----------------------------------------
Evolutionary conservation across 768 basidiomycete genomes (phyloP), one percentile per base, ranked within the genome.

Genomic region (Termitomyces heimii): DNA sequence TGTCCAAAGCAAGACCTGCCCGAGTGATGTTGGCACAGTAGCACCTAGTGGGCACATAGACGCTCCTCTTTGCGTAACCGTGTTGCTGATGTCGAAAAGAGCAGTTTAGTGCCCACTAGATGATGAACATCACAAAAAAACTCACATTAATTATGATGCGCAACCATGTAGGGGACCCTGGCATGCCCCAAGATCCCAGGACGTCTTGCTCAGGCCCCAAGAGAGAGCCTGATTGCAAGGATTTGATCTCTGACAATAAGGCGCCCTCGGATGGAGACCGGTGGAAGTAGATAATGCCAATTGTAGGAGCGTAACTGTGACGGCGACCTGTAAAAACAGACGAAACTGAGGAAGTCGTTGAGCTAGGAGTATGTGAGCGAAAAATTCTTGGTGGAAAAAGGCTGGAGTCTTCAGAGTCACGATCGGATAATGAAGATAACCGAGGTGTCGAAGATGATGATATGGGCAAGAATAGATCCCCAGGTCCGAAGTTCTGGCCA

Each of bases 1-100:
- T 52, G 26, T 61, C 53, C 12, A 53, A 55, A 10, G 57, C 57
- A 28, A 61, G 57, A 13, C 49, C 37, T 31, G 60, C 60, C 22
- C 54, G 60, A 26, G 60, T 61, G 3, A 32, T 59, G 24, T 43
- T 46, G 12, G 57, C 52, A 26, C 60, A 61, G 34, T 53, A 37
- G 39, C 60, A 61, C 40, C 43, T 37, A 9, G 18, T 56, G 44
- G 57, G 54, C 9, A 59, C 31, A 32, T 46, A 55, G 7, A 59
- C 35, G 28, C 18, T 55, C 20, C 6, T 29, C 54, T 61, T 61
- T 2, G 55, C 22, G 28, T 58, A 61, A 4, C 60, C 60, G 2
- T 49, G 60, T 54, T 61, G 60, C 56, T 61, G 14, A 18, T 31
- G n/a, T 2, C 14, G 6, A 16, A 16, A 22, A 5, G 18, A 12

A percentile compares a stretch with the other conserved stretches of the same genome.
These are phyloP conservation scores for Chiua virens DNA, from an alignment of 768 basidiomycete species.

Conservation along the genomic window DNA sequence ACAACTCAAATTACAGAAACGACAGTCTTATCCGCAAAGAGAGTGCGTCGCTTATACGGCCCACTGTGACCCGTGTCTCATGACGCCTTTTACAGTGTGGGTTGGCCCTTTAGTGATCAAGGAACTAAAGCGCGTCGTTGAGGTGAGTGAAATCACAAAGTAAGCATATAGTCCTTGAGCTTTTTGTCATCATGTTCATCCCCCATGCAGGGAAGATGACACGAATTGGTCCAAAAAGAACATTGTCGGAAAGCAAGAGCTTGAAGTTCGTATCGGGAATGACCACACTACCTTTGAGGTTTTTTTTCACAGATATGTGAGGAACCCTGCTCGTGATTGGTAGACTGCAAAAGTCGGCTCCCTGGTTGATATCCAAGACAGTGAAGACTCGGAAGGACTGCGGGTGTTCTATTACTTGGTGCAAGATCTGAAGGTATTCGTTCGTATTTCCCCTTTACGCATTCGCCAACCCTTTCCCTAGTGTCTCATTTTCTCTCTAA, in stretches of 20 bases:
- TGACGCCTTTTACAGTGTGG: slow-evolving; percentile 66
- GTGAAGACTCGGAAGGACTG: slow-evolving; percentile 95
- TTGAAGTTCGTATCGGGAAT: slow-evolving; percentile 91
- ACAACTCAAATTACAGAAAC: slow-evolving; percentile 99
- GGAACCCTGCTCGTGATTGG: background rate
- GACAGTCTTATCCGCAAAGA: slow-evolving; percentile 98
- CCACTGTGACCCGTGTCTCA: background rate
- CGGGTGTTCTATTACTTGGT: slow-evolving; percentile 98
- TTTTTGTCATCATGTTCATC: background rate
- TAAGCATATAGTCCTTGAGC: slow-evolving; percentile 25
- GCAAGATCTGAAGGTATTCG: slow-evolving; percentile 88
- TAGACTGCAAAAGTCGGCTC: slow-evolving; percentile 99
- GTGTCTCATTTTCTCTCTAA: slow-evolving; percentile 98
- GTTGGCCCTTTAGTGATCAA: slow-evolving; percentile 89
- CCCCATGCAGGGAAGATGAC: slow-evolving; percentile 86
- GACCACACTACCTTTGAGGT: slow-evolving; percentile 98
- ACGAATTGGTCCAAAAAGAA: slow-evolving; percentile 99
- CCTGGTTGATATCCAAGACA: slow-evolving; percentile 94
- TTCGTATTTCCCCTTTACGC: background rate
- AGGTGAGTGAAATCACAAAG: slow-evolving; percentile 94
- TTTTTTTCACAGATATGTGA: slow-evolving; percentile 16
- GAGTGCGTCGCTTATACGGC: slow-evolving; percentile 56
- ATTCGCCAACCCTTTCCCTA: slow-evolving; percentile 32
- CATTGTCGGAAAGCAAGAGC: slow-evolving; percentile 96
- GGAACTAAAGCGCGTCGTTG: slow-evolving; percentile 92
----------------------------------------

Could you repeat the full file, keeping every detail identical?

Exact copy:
Evolutionary conservation across 768 basidiomycete genomes (phyloP), one percentile per base, ranked within the genome.

Genomic region (Termitomyces heimii): DNA sequence TGTCCAAAGCAAGACCTGCCCGAGTGATGTTGGCACAGTAGCACCTAGTGGGCACATAGACGCTCCTCTTTGCGTAACCGTGTTGCTGATGTCGAAAAGAGCAGTTTAGTGCCCACTAGATGATGAACATCACAAAAAAACTCACATTAATTATGATGCGCAACCATGTAGGGGACCCTGGCATGCCCCAAGATCCCAGGACGTCTTGCTCAGGCCCCAAGAGAGAGCCTGATTGCAAGGATTTGATCTCTGACAATAAGGCGCCCTCGGATGGAGACCGGTGGAAGTAGATAATGCCAATTGTAGGAGCGTAACTGTGACGGCGACCTGTAAAAACAGACGAAACTGAGGAAGTCGTTGAGCTAGGAGTATGTGAGCGAAAAATTCTTGGTGGAAAAAGGCTGGAGTCTTCAGAGTCACGATCGGATAATGAAGATAACCGAGGTGTCGAAGATGATGATATGGGCAAGAATAGATCCCCAGGTCCGAAGTTCTGGCCA

Each of bases 1-100:
- T 52, G 26, T 61, C 53, C 12, A 53, A 55, A 10, G 57, C 57
- A 28, A 61, G 57, A 13, C 49, C 37, T 31, G 60, C 60, C 22
- C 54, G 60, A 26, G 60, T 61, G 3, A 32, T 59, G 24, T 43
- T 46, G 12, G 57, C 52, A 26, C 60, A 61, G 34, T 53, A 37
- G 39, C 60, A 61, C 40, C 43, T 37, A 9, G 18, T 56, G 44
- G 57, G 54, C 9, A 59, C 31, A 32, T 46, A 55, G 7, A 59
- C 35, G 28, C 18, T 55, C 20, C 6, T 29, C 54, T 61, T 61
- T 2, G 55, C 22, G 28, T 58, A 61, A 4, C 60, C 60, G 2
- T 49, G 60, T 54, T 61, G 60, C 56, T 61, G 14, A 18, T 31
- G n/a, T 2, C 14, G 6, A 16, A 16, A 22, A 5, G 18, A 12

A percentile compares a stretch with the other conserved stretches of the same genome.
These are phyloP conservation scores for Chiua virens DNA, from an alignment of 768 basidiomycete species.

Conservation along the genomic window DNA sequence ACAACTCAAATTACAGAAACGACAGTCTTATCCGCAAAGAGAGTGCGTCGCTTATACGGCCCACTGTGACCCGTGTCTCATGACGCCTTTTACAGTGTGGGTTGGCCCTTTAGTGATCAAGGAACTAAAGCGCGTCGTTGAGGTGAGTGAAATCACAAAGTAAGCATATAGTCCTTGAGCTTTTTGTCATCATGTTCATCCCCCATGCAGGGAAGATGACACGAATTGGTCCAAAAAGAACATTGTCGGAAAGCAAGAGCTTGAAGTTCGTATCGGGAATGACCACACTACCTTTGAGGTTTTTTTTCACAGATATGTGAGGAACCCTGCTCGTGATTGGTAGACTGCAAAAGTCGGCTCCCTGGTTGATATCCAAGACAGTGAAGACTCGGAAGGACTGCGGGTGTTCTATTACTTGGTGCAAGATCTGAAGGTATTCGTTCGTATTTCCCCTTTACGCATTCGCCAACCCTTTCCCTAGTGTCTCATTTTCTCTCTAA, in stretches of 20 bases:
- TGACGCCTTTTACAGTGTGG: slow-evolving; percentile 66
- GTGAAGACTCGGAAGGACTG: slow-evolving; percentile 95
- TTGAAGTTCGTATCGGGAAT: slow-evolving; percentile 91
- ACAACTCAAATTACAGAAAC: slow-evolving; percentile 99
- GGAACCCTGCTCGTGATTGG: background rate
- GACAGTCTTATCCGCAAAGA: slow-evolving; percentile 98
- CCACTGTGACCCGTGTCTCA: background rate
- CGGGTGTTCTATTACTTGGT: slow-evolving; percentile 98
- TTTTTGTCATCATGTTCATC: background rate
- TAAGCATATAGTCCTTGAGC: slow-evolving; percentile 25
- GCAAGATCTGAAGGTATTCG: slow-evolving; percentile 88
- TAGACTGCAAAAGTCGGCTC: slow-evolving; percentile 99
- GTGTCTCATTTTCTCTCTAA: slow-evolving; percentile 98
- GTTGGCCCTTTAGTGATCAA: slow-evolving; percentile 89
- CCCCATGCAGGGAAGATGAC: slow-evolving; percentile 86
- GACCACACTACCTTTGAGGT: slow-evolving; percentile 98
- ACGAATTGGTCCAAAAAGAA: slow-evolving; percentile 99
- CCTGGTTGATATCCAAGACA: slow-evolving; percentile 94
- TTCGTATTTCCCCTTTACGC: background rate
- AGGTGAGTGAAATCACAAAG: slow-evolving; percentile 94
- TTTTTTTCACAGATATGTGA: slow-evolving; percentile 16
- GAGTGCGTCGCTTATACGGC: slow-evolving; percentile 56
- ATTCGCCAACCCTTTCCCTA: slow-evolving; percentile 32
- CATTGTCGGAAAGCAAGAGC: slow-evolving; percentile 96
- GGAACTAAAGCGCGTCGTTG: slow-evolving; percentile 92